Why Do You Need a Risk Register?
Risk management is critical to the success of any project and must be developed during the planning stages of the project management process.
A seven-step method for creating a risk management plan is outlined in A Practical Approach to Creating a Risk Management Plan. The next step is creating a risk register.
Download our template here and then keep reading to learn how to use it.
The Importance of a Risk Register
The risk register starts, of course, with a risk management plan. The project manager must seek input from team members as well as stakeholders and possibly even end users. The risk register or risk log becomes essential as it records identified risks, their severity, and the actions steps to be taken. It can be a simple document, spreadsheet, or a database system, but the most effective format is a table. A table presents a great deal of information in just a few pages.
Managers should view the risk register as a management tool through a review and updating process that identifies, assesses, and manages risks down to acceptable levels. The register provides a framework in which problems that threaten the delivery of the anticipated benefits are captured. Actions are then instigated to reduce the probability and the potential impact of specific risks.
Make your risk register visible to project stakeholders so they can see that risks are being addressed. They may flag risks you haven’t identified and give other options for risk mitigation.
Components of a Risk Register
There is no standard list of components that should be included in the risk register. The Project Management Institute Body of Knowledge (PMBOK) and PRINCE2 among other organizations make recommendations for risk register contents, but they are not set in stone. Some of the most widely used components are as follows:
- Dates: As the register is a living document, it is important to record the date that risks are identified or modified. Optional dates to include are the target and completion dates.
- Description of the Risk: A phrase that describes the risk.
- Risk Type (business, project, stage): Classification of the risk: Business risks relate to delivery of achieved benefit;, project risks relate to the management of the project such as timeframes and resources, and stage risks are risks associated with a specific stage of the plan.
- Likelihood of Occurrence: Provides an assessment on how likely it is that this risk will occur. Examples are: L-Low (, M-Medium (31-70%), H-High (>70%).
- Severity of Effect: Provides an assessment of the impact that the occurrence of this risk would have on the project.
- Countermeasures: Actions to be taken to prevent, reduce, or transfer the risk. This may include production of contingency plans.
Owner: The individual responsible for ensuring that risks are appropriately engaged with countermeasures undertaken.
- Status: Indicates whether this is a current risk or if risk can no longer arise and impact the project. Example classifications are: C-current or E-ended.
- Other columns such as quantitative value can also be added if appropriate.
Provided to the right are two sample risk registers. Sample 1 is a simple risk register with standard components. Sample 2 is more complex. It separates columns into Basic Information, Assessment, and Response. Download it here. You can flesh it out with additional columns if you like—for example, how the risk affects project costs or scheduling.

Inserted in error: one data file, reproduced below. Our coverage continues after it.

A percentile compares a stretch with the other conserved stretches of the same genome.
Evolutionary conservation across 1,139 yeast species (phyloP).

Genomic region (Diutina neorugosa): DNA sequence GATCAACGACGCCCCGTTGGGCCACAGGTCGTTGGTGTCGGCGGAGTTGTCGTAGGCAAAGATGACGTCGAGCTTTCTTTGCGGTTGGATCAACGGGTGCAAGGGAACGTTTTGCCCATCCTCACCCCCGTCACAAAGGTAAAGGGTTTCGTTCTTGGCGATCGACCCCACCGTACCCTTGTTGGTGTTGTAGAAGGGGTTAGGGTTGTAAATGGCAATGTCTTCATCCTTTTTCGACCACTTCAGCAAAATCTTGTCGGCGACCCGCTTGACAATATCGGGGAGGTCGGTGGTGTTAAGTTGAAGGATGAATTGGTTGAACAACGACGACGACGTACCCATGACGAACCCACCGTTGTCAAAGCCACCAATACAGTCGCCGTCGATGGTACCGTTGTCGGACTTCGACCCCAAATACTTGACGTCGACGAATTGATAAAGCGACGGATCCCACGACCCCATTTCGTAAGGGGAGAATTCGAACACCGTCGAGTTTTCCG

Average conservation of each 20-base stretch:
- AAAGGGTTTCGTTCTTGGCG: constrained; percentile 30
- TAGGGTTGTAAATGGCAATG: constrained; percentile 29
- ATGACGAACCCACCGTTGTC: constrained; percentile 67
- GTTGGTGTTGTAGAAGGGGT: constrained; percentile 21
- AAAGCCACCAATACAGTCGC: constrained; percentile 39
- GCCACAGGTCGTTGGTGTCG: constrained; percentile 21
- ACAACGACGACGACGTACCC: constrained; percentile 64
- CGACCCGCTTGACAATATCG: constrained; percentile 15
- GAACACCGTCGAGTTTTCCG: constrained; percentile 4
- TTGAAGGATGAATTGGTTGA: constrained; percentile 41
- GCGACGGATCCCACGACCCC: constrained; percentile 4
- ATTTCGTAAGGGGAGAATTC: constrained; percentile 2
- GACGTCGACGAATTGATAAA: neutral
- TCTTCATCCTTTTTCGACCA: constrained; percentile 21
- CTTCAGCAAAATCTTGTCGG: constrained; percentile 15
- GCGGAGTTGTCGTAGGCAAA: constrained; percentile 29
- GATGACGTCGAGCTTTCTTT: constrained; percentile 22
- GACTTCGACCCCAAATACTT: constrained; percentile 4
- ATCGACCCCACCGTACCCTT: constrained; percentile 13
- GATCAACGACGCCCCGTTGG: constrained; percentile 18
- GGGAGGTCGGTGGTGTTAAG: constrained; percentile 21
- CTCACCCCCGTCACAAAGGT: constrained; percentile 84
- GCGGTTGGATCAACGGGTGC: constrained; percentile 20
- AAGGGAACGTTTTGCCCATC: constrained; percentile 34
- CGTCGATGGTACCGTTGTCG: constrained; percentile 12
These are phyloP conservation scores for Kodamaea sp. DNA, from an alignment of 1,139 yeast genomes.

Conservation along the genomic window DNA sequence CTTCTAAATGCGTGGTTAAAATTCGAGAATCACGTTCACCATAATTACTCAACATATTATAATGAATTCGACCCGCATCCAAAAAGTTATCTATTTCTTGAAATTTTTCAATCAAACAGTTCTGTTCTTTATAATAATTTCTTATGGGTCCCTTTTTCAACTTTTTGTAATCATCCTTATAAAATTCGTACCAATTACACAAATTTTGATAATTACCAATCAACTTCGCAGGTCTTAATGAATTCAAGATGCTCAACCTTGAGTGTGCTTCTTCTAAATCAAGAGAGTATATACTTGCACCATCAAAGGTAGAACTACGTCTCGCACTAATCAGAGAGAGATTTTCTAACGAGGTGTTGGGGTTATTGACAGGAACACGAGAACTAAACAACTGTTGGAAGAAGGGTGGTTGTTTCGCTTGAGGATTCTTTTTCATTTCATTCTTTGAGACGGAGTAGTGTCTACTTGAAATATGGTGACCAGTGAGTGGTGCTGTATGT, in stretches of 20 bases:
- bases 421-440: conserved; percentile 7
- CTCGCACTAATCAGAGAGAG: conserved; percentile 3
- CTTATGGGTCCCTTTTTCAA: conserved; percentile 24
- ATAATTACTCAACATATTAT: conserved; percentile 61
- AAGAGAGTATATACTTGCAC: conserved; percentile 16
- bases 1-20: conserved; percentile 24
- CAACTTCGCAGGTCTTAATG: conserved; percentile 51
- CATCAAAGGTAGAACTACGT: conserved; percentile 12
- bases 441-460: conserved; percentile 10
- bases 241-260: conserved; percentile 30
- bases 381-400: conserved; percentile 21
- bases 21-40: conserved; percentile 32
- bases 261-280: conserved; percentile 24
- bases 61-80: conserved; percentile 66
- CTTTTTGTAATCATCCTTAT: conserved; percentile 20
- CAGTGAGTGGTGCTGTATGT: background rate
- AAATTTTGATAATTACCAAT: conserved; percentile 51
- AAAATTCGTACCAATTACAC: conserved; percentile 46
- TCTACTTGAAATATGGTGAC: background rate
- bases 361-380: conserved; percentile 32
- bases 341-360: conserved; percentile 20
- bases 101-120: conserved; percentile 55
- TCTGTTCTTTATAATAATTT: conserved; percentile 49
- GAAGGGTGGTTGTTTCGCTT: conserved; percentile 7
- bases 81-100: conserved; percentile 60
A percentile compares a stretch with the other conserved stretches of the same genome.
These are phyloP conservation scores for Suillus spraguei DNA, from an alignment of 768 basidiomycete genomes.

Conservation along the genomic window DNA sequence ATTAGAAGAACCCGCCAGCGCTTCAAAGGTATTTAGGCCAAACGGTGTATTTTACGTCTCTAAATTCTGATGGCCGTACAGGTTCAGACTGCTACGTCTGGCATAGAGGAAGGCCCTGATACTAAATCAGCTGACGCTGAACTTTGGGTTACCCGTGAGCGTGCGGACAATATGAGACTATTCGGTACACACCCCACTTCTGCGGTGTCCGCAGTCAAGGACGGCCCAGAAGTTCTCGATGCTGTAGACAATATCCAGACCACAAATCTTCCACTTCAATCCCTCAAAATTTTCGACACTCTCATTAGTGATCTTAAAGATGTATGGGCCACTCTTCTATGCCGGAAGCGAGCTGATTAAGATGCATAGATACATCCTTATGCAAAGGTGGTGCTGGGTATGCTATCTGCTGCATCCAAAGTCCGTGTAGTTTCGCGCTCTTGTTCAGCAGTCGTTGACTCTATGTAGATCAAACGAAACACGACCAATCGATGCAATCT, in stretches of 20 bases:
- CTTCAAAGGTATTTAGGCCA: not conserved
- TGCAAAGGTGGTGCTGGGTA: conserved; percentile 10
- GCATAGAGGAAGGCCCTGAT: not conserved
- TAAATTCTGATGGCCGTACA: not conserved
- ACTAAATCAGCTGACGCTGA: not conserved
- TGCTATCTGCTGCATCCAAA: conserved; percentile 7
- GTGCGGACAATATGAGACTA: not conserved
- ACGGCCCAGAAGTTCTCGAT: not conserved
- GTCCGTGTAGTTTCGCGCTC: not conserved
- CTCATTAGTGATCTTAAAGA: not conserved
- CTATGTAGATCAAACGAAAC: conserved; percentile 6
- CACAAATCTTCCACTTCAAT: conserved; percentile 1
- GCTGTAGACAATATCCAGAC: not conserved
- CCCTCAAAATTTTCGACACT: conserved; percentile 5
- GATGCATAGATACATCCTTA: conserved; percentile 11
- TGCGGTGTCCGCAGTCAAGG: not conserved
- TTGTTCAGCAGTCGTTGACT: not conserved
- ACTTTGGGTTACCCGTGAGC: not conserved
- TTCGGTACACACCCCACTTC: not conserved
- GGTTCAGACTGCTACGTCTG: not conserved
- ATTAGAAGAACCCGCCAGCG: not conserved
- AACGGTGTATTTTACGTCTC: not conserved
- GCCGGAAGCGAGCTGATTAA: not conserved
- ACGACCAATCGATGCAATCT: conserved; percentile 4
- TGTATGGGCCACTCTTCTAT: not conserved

Tips for Using the Risk Register Template
Just one of many project management forms, the risk register template can help you manage your project risks. Here are some tips for using the it:
1. Create your first risk register when the project plan is approved, using the risk section of the Project Plan as initial content.
2. Change the title of this document by choosing View in the Tools Menu. Next, select Header and Footer and then Custom Header.
3. Active risks in a period should be recorded in the Project Status Report for that period according to the thresholds for reporting risks in the risk management plan.
4. Identifying new risks and updating this log should be part of an ongoing risk management process with clear roles and responsibilities. See the Risk Management Plan Template for suggestions on such parameters.
5. Each risk should be assigned a number as a unique identifier (see left hand column of the template you’ve downloaded) that does not change over the life of the project and that is also used on the Project Status Report, Risk Identification Form, and Risk Impact Form.
6. There should be specific definitions for the terms high, medium, low, near-term, medium-term, and far-term.
7. If something is already occurring, it is an issue, not a risk. All risks that have become issues should go through an issue management process, but do not delete them from this record.
It is recommended that you review your risk log regularly, especially before progressing to the next phase of the project. Ensure that your project sponsor is aware of the risks associated with the project.
Risks exist in all projects. Don’t skip the risk management process; failure to identify and document risks could end up killing the project. Creating, maintaining, and utilizing a risk register is a vital component of successful project management.
If you’re looking for more sample forms and downloadable templates, check out Bright Hub’s resource guide Over 50 Free Project Management Templates and Sample Forms.